But by and far the most common voice in teen lit is the snarky one (with minor variations), and it's become my default writing voice, too - which I'm not keen on. So whenever I discover a non-snarky voice I take the time to really break it down and analyze it. For instance, in The Secret Ingredient, Olivia's "all-over-the-place" voice, broken down, means that in one paragraph she's talking about Skid Row, in the next paragraph talking about food, in the next she's musing about learning to read "the maps of people's faces". Some readers might find this jumping from subject to subject confusing, I suppose, but it's such a female thing, finding connections everywhere (or randomly making them).
Recently I went back and re-read my own teen voice in my journals. I had a distinct voice, though WAY too wordy for good fiction, and not entirely original either. Whenever something fascinated me I would go off on these long, detailed, intensely opinionated riffs in my journals. Sometimes I'd go off on a philosophical riff prompted by some required reading at school (The Stranger, by Albert Camus, really fascinated me at the time). Sometimes I'd go off on a detailed description of a beautiful natural setting and my emotional reaction to it (senior year camping trip in the Allegheny hills).
I was heavily influenced by the Lord of the Rings in high school, and in my journals, where I was free to be myself, I would try to (maybe subconsciously) imitate a Tolkienish voice... but much more emotional and opinionated, like a young know-it-all female version of Gandalf before experience taught better wisdom.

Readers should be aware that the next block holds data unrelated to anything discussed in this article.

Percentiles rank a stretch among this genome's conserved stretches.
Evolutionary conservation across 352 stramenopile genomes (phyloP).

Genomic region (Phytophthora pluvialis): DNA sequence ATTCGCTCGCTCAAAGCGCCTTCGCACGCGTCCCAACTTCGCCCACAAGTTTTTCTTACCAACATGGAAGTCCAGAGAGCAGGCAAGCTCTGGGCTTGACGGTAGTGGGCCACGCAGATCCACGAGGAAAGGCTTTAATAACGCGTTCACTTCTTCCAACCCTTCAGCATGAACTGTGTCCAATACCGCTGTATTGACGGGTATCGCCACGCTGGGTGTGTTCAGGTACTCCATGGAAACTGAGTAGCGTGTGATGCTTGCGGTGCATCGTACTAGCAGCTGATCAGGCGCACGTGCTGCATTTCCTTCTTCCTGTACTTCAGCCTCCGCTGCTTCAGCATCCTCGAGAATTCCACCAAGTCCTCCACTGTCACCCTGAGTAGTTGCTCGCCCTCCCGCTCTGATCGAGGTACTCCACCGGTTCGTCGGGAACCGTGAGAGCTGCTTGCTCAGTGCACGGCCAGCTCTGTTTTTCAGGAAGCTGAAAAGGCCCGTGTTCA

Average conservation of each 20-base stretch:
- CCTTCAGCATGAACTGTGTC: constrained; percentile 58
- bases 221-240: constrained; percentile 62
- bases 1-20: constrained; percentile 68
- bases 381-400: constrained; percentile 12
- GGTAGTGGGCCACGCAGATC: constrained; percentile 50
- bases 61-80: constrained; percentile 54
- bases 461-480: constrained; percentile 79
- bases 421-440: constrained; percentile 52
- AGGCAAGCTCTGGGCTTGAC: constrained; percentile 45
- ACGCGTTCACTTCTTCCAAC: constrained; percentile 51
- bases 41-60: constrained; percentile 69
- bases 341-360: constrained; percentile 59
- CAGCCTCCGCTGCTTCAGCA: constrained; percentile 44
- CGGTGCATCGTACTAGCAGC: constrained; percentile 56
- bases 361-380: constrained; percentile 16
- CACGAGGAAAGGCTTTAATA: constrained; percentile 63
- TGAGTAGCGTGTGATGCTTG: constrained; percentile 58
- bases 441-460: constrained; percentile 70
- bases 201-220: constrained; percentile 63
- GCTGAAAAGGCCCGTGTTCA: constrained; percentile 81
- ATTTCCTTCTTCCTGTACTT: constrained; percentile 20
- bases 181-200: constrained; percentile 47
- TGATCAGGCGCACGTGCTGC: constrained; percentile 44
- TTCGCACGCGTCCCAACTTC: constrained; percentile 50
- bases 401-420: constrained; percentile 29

Here's the part where I segue my way from musings about voice to a review of The Secret Ingredient. My full review is on Goodreads, but the skinny version here is parts of this book I loved, just loved: the characters and the voice and the perfect pacing.
A big draw for me with this book was a contemporary story with a historical story paralleling it, when Olivia finds a cookbook with personal notes from its original owner in the 1960's. I love these types of stories within stories.
But it turned out the best part of the book was in the little details (and great voice). This is a fun trip through a girl’s life in L.A. with a little bit of what we all crave from this setting: run-ins with actors (Jude Law – nice!) and a few insider peeks into movie biz, as Olivia works at a casting agency and gets to meet some, um, interesting clients. But mostly it’s a frolic through the ups and downs of adoptive, non-traditional family relationships, food (oh my where are the recipes! - my mouth watered the whole time), and quirky romance.
Opening quote: Food is our common ground, a universal experience. - James Beard.
First line: Every day is sunny in Los Angeles, but it’s not exactly paradise.
When I got hooked: on page 1, when Olivia suggests a name for a laundromat: “Not Responsible for Lost Socks". I knew for sure I was hooked a couple pages later with this observation about her dad in the morning: “His hair seems to be living in a different area code than his head.”
The whole book is filled with fun observations like this. And sometimes with writing that crosses over from fun, to really lovely:
I look down at the photo he handed me. It looks a little retouched, but his gaze covers me slowly, like sheets falling from a clothesline.
If you could label a distinctive voice from a favorite book, what would it be?